The Best Museums to See Historic Jewelry and Accessories

Updated on July 22, 2020

Personal adornment and decoration have been a part of civilization since prehistoric times. Bone, wood, and stone were the chief mediums used by stone-age peoples, and we have evidence of these from sites all over Europe, Asia, and Africa.

But with the discovery of metal, our ancestors reached peaks of creativity and artistry that they used not only in sculpture or warfare but also in fashion and personal adornment. Even now, we carry their design aesthetics into the 21st century. The materials may have changed, as we also now use other materials to create jewelry and accessories. You might think that stackable rings are a new thing, but many ancient civilizations used the same design for bracelets and necklaces too.

If you want to see the best pieces of jewelry that have come down from the ancients, you should visit these museums to be inspired, awed, and amazed by their artistry and skill.

The National Archaeological Museum in Athens, Greece

The Museum holds the largest collection of antiquities from Mycenae, which includes golden signet rings, golden bead necklaces, bracelets, diadems, and other grave goods. These goods often signaled the wealth and status of the grave’s occupant, which included not only jewelry and weapons but also amphorae, armor, and personal items such as combs and mirrors. But the most famous piece of personal adornment in the museum is the golden ‘Mask of Agamemnon,’ discovered by German archaeologist Heinrich Schliemann in the ruins of Mycenae.

The Metropolitan Museum of Art in New York City, U.S.A.

The Met has an extensive collection of Greek jewelry from the time of Alexander the Great down to Hellenistic times. The Greeks were able to improve on their jewelry craftat this time as they had extensive contact with Egypt and Persia. They created unique designs such as the Herakles knot and serpentine armbands. Brooches, headdresses, pins, and rings were part of treasury inventories in ancient records. Some have also been found as grave goods in burials from Macedonia and other places in the Greek world.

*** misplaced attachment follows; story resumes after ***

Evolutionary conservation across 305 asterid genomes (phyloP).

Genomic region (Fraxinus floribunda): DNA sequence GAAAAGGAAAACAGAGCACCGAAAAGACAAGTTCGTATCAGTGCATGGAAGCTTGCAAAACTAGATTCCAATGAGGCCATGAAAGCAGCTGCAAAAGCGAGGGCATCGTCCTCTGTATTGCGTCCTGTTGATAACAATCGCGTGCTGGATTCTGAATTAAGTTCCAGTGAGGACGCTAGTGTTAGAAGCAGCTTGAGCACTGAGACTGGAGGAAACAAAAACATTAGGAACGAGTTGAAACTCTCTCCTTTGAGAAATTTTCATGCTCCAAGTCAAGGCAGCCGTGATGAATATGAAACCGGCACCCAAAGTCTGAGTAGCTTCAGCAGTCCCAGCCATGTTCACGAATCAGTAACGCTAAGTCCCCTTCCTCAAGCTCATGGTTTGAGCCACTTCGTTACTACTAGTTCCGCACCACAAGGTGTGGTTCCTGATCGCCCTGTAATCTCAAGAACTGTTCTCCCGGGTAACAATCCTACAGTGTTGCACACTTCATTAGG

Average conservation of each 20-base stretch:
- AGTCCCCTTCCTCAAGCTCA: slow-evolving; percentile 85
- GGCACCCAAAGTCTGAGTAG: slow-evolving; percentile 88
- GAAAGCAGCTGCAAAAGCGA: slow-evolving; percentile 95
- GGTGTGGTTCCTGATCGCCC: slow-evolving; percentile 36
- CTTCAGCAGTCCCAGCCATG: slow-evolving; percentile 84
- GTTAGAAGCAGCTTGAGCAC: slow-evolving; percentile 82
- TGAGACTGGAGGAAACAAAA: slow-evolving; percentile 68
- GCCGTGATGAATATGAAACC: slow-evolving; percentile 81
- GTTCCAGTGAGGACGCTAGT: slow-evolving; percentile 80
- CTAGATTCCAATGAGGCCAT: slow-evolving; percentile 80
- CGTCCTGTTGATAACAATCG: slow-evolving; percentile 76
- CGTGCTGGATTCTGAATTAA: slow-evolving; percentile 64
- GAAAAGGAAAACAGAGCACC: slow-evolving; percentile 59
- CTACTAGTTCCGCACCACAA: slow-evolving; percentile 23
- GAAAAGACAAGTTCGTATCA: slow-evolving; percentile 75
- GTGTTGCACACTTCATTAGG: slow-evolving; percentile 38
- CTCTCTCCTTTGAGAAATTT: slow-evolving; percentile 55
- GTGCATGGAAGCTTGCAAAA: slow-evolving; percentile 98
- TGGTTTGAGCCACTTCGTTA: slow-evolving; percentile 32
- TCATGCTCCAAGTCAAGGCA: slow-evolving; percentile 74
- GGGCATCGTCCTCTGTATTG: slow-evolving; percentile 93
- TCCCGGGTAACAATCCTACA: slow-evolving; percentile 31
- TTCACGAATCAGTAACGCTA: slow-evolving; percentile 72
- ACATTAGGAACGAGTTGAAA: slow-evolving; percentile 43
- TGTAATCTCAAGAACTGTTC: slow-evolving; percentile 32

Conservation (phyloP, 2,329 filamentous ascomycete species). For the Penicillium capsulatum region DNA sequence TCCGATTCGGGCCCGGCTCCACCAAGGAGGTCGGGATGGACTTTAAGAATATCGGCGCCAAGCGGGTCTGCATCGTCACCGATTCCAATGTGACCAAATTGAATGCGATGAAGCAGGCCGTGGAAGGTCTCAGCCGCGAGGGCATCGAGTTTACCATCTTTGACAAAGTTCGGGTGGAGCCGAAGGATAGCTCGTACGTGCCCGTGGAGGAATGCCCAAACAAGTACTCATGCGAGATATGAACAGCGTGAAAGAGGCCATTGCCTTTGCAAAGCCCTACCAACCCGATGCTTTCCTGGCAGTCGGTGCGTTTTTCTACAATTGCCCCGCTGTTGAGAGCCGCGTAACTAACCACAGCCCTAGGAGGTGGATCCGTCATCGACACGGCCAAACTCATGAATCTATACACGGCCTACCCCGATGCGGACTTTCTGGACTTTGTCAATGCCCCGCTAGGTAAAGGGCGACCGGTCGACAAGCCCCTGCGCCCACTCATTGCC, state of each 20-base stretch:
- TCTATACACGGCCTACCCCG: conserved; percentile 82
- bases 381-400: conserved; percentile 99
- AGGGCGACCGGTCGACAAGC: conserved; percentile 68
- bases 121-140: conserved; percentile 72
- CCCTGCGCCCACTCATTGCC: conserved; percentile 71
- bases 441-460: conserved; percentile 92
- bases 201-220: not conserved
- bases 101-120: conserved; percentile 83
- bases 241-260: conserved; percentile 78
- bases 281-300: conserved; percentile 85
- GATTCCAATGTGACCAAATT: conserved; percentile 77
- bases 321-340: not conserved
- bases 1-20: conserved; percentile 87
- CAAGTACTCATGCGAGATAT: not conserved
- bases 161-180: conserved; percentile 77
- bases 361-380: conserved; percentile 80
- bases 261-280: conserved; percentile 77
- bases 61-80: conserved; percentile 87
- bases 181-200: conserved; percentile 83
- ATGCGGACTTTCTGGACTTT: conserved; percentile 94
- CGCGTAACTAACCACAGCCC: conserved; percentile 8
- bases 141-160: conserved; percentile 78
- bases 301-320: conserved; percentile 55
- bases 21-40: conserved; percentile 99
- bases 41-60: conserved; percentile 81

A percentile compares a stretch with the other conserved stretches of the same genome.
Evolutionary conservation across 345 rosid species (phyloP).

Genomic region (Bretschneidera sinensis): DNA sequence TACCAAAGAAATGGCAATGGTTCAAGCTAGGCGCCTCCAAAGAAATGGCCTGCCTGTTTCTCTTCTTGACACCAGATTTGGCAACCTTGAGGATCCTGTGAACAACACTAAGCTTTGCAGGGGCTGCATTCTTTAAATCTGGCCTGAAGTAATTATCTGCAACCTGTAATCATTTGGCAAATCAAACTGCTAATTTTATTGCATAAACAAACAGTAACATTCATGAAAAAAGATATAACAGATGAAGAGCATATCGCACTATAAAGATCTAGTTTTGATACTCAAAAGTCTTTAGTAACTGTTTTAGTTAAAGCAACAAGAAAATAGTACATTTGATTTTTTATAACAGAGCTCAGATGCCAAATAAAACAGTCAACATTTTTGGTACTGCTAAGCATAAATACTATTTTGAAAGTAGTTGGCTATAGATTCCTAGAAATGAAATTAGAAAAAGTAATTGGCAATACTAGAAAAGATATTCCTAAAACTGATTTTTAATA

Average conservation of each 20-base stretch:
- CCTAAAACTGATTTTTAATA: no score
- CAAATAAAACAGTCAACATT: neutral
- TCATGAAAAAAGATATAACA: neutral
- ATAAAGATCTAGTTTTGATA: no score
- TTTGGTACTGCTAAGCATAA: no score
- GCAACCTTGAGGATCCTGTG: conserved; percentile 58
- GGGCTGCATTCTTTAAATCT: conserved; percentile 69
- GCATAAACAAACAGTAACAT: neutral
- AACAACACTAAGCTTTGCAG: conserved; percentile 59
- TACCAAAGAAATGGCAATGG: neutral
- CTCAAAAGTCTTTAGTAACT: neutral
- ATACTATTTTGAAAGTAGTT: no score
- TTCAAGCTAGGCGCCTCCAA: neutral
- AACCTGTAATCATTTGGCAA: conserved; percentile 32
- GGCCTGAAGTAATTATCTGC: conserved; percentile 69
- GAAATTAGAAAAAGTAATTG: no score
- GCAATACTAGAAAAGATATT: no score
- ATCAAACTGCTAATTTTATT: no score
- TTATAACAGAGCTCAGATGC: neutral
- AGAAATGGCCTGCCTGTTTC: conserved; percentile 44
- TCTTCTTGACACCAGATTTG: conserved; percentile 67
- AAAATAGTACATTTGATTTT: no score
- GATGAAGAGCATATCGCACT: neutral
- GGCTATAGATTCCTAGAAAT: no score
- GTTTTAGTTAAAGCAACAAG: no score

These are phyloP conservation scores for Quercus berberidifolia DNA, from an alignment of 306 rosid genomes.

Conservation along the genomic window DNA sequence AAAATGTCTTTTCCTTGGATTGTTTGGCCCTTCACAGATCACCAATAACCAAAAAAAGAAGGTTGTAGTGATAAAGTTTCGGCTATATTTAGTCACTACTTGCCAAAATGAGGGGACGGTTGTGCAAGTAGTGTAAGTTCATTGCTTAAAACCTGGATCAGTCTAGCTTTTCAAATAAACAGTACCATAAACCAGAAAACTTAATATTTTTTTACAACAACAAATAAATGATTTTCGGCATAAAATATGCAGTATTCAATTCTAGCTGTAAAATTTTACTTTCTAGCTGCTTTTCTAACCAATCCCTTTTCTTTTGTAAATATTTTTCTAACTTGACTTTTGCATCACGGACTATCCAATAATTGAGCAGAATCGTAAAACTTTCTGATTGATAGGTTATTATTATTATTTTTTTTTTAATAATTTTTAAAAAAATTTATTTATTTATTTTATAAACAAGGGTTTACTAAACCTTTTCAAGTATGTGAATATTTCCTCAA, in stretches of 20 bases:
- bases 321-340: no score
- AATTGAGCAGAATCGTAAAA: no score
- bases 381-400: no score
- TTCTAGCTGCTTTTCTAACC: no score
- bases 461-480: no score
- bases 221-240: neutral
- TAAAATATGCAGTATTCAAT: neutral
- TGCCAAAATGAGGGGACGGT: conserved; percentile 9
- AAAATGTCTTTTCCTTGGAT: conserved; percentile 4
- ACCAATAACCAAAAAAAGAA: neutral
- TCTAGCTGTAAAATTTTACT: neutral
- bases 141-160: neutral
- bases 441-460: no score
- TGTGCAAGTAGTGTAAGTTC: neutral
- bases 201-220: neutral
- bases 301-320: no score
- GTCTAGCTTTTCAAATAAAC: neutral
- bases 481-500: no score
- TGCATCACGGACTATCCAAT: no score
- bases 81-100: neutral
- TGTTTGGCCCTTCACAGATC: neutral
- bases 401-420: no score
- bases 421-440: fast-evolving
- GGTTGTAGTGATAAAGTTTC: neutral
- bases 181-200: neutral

The Louvre in Paris, France

Once the residence of the French kings and queens, the Louvre is now one of the most popular museums in the world. It has an extensive collection from the Near East, Europe, and Egypt. It also holds some of the most precious jewelry collections of many powerful families in France. One of the most popular collections is the jewelry set once owned by Queen Marie-Amelie, Isabelle of Orleans, and Queen Hortense.

The Smithsonian National Museum of Natural History in Washington, D.C., U.S.A.

The Smithsonian is home to several precious jewelries that once belonged to European royalty and Indian lords and ladies. The most famous of these include the Countess Mona von Bismarck’s 98.57-carat Burmese sapphire; the Star of Asia, a 330-carat star sapphire once owned by the Maharajah of Jodhpur; and the infamous Hope Diamond, once owned by the French Royal Family and said to be cursed.

There are many other collections in the world, and these are only a few that hold the most precious pieces of personal adornment and jewelry so far. For many, they might seem trivial and superficial, but they are valuable not only because of their beauty but also of the skill and craftsmanship that were put into them.

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The Editorial Team at Healthcare Business Today is made up of skilled healthcare writers and experts, led by our managing editor, Daniel Casciato, who has over 25 years of experience in healthcare writing. Since 1998, we have produced compelling and informative content for numerous publications, establishing ourselves as a trusted resource for health and wellness information. We offer readers access to fresh health, medicine, science, and technology developments and the latest in patient news, emphasizing how these developments affect our lives.